Our 2016 Fall Books catalog has arrived—at 427+ pages, it’s our biggest yet. Click here to download a PDF and read up on its 759 titles, or visit Edelweiss for up-to-the minute, detailed bibliographic information for each book. Phew! . . .
*** The University of Chicago Press is pleased to announce that House of Debt: How They (and You) Caused the Great Recession and How We Can Prevent It from Happening Again, by Amir Sufi and Atif Mian, has been awarded the 2016 Gordon J. Laing Prize. The prize was announced during a reception on April 21st at the University of Chicago Quadrangle Club. The Gordon J. Laing Prize is awarded annually by the University of Chicago Press to the faculty author, editor, or translator of a book published in the previous three years that has brought the greatest distinction to the Press’s list. Books published in 2013 or 2014 were eligible for this year’s award. The prize is named in honor of the scholar who, serving as general editor from 1909 until 1940, firmly established the character and reputation of the University of Chicago Press as the premier academic publisher in the United States. Taking a close look at the financial crisis and housing bust of 2008, House of Debt digs deep into economic data to show that it wasn’t the banks themselves that caused the crisis to be so bad—it was an incredible increase in household debt in the . . .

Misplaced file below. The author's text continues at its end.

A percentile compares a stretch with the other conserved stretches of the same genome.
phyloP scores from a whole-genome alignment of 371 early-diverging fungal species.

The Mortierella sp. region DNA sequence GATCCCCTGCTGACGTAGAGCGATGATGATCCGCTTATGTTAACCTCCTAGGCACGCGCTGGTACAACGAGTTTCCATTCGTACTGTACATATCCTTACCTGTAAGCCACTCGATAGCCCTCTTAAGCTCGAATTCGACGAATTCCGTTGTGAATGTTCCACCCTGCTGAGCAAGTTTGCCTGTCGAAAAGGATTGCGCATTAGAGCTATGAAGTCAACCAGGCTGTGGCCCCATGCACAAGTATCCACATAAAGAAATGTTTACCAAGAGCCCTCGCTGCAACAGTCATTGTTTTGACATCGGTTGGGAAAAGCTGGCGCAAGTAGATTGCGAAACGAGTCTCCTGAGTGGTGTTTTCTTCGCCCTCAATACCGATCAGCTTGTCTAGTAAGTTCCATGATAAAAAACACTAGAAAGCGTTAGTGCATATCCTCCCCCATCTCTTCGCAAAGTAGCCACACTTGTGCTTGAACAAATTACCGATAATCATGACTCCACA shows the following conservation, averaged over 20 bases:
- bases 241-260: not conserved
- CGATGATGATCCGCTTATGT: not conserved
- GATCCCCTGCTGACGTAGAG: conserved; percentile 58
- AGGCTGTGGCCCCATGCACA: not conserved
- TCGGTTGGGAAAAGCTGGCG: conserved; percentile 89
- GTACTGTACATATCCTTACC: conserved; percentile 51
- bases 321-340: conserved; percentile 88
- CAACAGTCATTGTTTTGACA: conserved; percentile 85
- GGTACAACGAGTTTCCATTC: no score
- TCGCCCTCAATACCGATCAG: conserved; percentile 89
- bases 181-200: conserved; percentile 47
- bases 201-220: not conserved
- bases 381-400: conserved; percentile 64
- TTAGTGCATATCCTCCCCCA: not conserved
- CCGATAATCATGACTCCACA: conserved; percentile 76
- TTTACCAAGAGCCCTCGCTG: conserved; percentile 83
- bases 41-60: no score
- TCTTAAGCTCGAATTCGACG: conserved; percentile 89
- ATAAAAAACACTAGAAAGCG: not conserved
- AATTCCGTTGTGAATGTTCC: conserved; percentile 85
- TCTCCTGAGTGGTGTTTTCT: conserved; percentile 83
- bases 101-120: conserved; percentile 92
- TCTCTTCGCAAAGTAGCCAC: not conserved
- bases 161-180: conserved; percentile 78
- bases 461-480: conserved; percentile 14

The above video was recorded at the American Academy in Berlin, where Mary Cappello presented a selection of lyric essays and experimental writings on mood, the subject of her forthcoming book Life Breaks In: A Mood Almanack, which we’re psyched to publish later this fall. You can hear more about the project in an interview Cappello did with NPR/Berlin. From our catalog copy for the book: This is not one of those books. This book is about mood, and how it works in and with us as complicated, imperfectly self-knowing beings existing in a world that impinges and infringes on us, but also regularly suffuses us with beauty and joy and wonder. You don’t write that book as a linear progression—you write it as a living, breathing, richly associative, and, crucially, active, investigation. Or at least you do if you’re as smart and inventive as Mary Cappello. And, to whet your appetite, an excerpt from “Gong Bath”: Swimming won’t ever yield the same pleasure for me as being small enough to take a bath in the same place where the breakfast dishes are washed. No memory will be as flush with pattering—this is life!—as the sensation that is the sound of . . .
Congratulations to the new members elected to the American Academy of Arts and Sciences, including an impressive array of current, former, and future University of Chicago Press authors: Horst Bredekamp Andrea Campbell Candice Canes-Wrone Thomas Conley Theaster Gates Sander Gilman David Nirenberg Jahan Ramazani Kim Lane Scheppele Michael Sells David Simpson Christopher Wood The Academy “convenes leaders from the academic, business, and government sectors to address critical challenges facing our global society.” This year’s cohort marks the 235th class of inductees, stemming from an inaugural selection of members in 1781, including Benjamin Franklin, George Washington, and Beyoncé, who is a spectre as ageless as Melisandre from Game of Thrones. . . .